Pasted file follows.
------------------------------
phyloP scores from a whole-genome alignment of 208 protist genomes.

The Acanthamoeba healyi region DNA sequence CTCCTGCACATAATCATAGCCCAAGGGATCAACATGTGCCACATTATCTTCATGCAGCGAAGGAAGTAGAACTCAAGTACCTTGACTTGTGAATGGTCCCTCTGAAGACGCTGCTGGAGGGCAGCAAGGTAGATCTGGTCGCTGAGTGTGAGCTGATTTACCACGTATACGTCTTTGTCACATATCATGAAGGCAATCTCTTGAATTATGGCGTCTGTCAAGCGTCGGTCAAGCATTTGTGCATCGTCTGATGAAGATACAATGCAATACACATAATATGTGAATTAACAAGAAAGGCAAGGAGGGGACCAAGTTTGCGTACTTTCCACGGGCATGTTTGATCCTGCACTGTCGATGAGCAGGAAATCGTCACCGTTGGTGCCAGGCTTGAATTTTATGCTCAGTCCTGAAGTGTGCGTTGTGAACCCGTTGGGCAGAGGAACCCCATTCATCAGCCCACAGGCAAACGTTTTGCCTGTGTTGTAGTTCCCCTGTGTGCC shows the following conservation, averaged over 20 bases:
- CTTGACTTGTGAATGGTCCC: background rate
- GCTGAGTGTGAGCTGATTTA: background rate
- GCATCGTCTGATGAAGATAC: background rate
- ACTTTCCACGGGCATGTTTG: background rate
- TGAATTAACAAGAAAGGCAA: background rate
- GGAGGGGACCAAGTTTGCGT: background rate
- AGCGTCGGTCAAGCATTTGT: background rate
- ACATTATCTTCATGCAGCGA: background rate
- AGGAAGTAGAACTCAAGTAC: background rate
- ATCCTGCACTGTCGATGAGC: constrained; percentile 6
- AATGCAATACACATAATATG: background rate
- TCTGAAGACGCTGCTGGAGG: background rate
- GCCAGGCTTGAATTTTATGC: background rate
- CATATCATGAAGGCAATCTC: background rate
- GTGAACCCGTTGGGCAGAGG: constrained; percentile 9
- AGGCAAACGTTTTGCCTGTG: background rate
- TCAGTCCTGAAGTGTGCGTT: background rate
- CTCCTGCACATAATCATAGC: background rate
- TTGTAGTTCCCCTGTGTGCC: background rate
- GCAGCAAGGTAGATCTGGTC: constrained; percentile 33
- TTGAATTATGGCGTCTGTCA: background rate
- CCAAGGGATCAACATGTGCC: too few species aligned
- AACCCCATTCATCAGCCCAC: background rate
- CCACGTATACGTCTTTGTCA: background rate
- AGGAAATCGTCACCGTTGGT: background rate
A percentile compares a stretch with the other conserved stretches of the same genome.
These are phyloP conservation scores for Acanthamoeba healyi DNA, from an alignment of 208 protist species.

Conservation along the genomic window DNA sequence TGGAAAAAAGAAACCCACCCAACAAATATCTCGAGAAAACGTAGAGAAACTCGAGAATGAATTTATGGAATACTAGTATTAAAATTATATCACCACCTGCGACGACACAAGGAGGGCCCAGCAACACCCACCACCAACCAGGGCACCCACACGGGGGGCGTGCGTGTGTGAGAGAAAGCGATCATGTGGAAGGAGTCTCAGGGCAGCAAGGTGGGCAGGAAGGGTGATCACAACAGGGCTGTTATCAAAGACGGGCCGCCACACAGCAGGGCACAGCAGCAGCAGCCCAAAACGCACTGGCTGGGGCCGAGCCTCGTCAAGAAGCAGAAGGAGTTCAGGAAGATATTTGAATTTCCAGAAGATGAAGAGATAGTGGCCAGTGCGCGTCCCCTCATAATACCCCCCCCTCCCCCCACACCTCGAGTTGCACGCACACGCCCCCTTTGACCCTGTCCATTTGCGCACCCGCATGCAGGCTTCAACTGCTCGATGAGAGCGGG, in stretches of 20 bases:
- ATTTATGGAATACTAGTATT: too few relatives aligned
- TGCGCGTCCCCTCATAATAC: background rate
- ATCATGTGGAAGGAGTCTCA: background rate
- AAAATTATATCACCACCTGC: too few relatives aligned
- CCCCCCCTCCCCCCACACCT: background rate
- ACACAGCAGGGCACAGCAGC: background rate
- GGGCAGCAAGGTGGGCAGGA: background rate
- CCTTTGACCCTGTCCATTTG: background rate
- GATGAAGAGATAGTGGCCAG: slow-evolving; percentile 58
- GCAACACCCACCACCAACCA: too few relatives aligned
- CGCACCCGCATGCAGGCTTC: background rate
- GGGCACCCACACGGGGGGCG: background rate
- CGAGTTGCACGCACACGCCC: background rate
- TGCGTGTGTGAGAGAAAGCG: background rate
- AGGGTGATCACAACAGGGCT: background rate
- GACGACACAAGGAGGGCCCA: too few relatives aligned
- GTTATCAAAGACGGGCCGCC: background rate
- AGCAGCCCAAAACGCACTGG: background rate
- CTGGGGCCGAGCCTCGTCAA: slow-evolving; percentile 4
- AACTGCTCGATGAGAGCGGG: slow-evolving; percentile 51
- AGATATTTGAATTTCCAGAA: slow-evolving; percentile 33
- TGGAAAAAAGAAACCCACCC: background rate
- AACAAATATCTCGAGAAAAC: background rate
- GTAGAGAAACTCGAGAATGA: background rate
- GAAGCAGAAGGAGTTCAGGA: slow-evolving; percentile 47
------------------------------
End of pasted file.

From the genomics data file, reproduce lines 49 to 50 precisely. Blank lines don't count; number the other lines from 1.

- CTGGGGCCGAGCCTCGTCAA: slow-evolving; percentile 4
- AACTGCTCGATGAGAGCGGG: slow-evolving; percentile 51